Some days it feels like you are drowning. Drowning in stress, drowning in work, drowning in responsibilities, fully submerged underwater. The worst part about drowning is that you are helpless. You can flail around, you can try to swim or try to breathe. But in the end, if you are drowning, you will drown. But what if, on the off chance, someone near you is also struggling in the water?
Knowing you’re not alone might help you fight the water, fight your fate.
You might find that other individual in the water and work together to escape.
Imposter syndrome can feel like drowning. It feels like everyone around you has their life put together perfectly.
No one else is struggling with the classwork the way you are. No one else feels overwhelmed by moving into the dorms and meeting new people. No one else feels apprehensive about being on a new campus in a new environment.
People at Tech do not often openly discuss feelings of concern and inferiority.
The GroupMe chats are chockfull of students complaining that people are too slow to understand concepts or ask “dumb” questions constantly. The Zoom chats brag
of flying through homework assignments and easy exams.
But like a bad apple ruining the bunch, these individuals are fewer and further between than we may realize. They may be a vocal group, but they are not as common as we think.
Numerous students at Tech struggle with their classes and have to work hard to achieve good grades. The classes may be difficult or time-consuming, but this is widely agreed upon.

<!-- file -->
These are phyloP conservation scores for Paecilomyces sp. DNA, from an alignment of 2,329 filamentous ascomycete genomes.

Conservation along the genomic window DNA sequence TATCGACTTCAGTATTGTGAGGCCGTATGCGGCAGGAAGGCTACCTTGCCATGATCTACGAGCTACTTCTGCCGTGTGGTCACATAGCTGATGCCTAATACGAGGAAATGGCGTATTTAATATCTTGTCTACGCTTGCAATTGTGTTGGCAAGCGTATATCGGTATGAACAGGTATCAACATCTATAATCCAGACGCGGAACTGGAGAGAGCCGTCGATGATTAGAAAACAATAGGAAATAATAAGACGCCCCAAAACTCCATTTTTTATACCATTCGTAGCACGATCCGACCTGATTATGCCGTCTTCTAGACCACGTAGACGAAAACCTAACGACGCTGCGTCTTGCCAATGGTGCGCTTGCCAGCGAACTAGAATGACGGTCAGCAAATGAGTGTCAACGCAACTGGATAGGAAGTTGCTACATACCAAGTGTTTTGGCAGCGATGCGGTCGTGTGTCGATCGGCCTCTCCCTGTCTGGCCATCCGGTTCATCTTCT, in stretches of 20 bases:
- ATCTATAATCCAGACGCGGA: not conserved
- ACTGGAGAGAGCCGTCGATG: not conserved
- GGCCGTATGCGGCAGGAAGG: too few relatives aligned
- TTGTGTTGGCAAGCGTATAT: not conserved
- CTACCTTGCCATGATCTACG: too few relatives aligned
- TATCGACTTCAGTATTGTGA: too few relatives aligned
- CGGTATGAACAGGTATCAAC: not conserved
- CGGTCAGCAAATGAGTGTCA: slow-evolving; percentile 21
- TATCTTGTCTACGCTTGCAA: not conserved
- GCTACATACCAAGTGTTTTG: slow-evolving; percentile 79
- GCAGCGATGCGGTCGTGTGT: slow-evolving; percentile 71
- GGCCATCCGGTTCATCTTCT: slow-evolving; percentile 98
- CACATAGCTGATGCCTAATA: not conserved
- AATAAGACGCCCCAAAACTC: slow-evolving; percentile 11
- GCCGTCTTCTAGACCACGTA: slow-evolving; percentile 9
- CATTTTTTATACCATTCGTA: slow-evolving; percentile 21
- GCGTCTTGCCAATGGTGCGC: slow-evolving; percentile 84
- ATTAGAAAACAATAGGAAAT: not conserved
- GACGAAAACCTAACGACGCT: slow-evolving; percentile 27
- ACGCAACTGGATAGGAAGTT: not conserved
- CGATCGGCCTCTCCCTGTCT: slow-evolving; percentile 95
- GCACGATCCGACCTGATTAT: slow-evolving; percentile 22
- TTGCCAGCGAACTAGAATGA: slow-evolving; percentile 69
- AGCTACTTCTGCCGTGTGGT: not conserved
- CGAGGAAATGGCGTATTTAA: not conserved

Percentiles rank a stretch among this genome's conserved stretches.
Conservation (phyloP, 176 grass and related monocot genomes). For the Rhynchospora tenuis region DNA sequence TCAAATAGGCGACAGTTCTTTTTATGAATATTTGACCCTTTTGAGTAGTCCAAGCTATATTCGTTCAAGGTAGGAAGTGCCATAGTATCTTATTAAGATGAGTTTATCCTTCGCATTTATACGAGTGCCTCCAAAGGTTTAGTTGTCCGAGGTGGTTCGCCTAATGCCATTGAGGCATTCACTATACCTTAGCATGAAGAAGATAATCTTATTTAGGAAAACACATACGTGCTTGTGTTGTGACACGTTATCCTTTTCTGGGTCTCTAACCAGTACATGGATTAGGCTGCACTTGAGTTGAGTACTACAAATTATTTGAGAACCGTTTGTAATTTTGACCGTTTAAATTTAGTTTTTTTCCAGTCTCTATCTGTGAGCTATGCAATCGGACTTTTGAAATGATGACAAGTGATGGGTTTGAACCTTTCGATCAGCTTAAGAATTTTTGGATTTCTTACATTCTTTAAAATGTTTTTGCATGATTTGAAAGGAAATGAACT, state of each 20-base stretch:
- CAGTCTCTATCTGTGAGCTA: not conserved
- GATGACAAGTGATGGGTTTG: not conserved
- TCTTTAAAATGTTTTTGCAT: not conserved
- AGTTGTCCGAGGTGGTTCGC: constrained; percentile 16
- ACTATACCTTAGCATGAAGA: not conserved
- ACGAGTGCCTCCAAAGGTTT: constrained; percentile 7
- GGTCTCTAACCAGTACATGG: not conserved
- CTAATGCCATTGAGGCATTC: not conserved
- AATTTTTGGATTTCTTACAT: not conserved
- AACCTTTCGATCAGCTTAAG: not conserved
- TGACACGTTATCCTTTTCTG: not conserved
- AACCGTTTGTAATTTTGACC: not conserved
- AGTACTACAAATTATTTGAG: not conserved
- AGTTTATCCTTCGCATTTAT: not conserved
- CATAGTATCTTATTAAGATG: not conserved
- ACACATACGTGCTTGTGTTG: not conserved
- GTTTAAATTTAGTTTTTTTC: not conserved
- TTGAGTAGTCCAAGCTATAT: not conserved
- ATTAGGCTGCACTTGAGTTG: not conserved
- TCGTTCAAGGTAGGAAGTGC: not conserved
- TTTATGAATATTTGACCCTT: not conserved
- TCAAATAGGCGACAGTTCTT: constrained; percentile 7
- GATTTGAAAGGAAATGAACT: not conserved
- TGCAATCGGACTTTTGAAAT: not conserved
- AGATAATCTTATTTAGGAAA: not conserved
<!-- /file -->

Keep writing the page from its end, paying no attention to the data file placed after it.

The library and other study spaces are full of students working hard to perform well in their courses. Even the students who are loudmouthed about the ease of their classes can be found, head down, working furiously on assignments.
Imposter syndrome infects the majority of students across campus. If you toss aside the braggarts and ill-intended haters, most people — even the most intelligent students — will gladly accept and reveal the truth: we are all struggling! You might be wondering, how can I overcome imposter syndrome when it seems to secretly afflict everyone around me?
Unfortunately, there is no obvious or straightforward solution to imposter syndrome. One way to work on those feelings of inferiority or stress is to stop comparing oneself to others.
Do the best you can to study and do well, and then banish it from your mind. You can’t do better than your best!
Another way is to surround yourself with people who are empathetic and honest. Even if your peers are not struggling in the same way you are, it is important to find friends who will not throw your shortcomings in your face in jest.
Find people who are honest about their struggles and are encouraging or caring.
As important as it is to both surviving and thriving in a wearisome environment, mental health is not discussed sufficiently at a school as tough as Tech. The school is infamous for its arduous classes, demanding professors and high workloads. Yet, mental health is a topic that is often glossed over.
In an environment such as this, we have no choice but to support our peers and help one another through our struggles.
Don’t be that student that makes others feel badly about their academic performance.
Be the student that makes others feel heard and encouraged.
Ingraining oneself in campus life is key to overcoming imposter syndrome.
Feeling close to Tech life, enjoying events on campus, and spending time with friends is the best way to feel a sense of belonging in an environment that can bring one’s spirits down.
Imposter syndrome may make students feel like they’re drowning, but together, maybe we can learn to breathe underwater.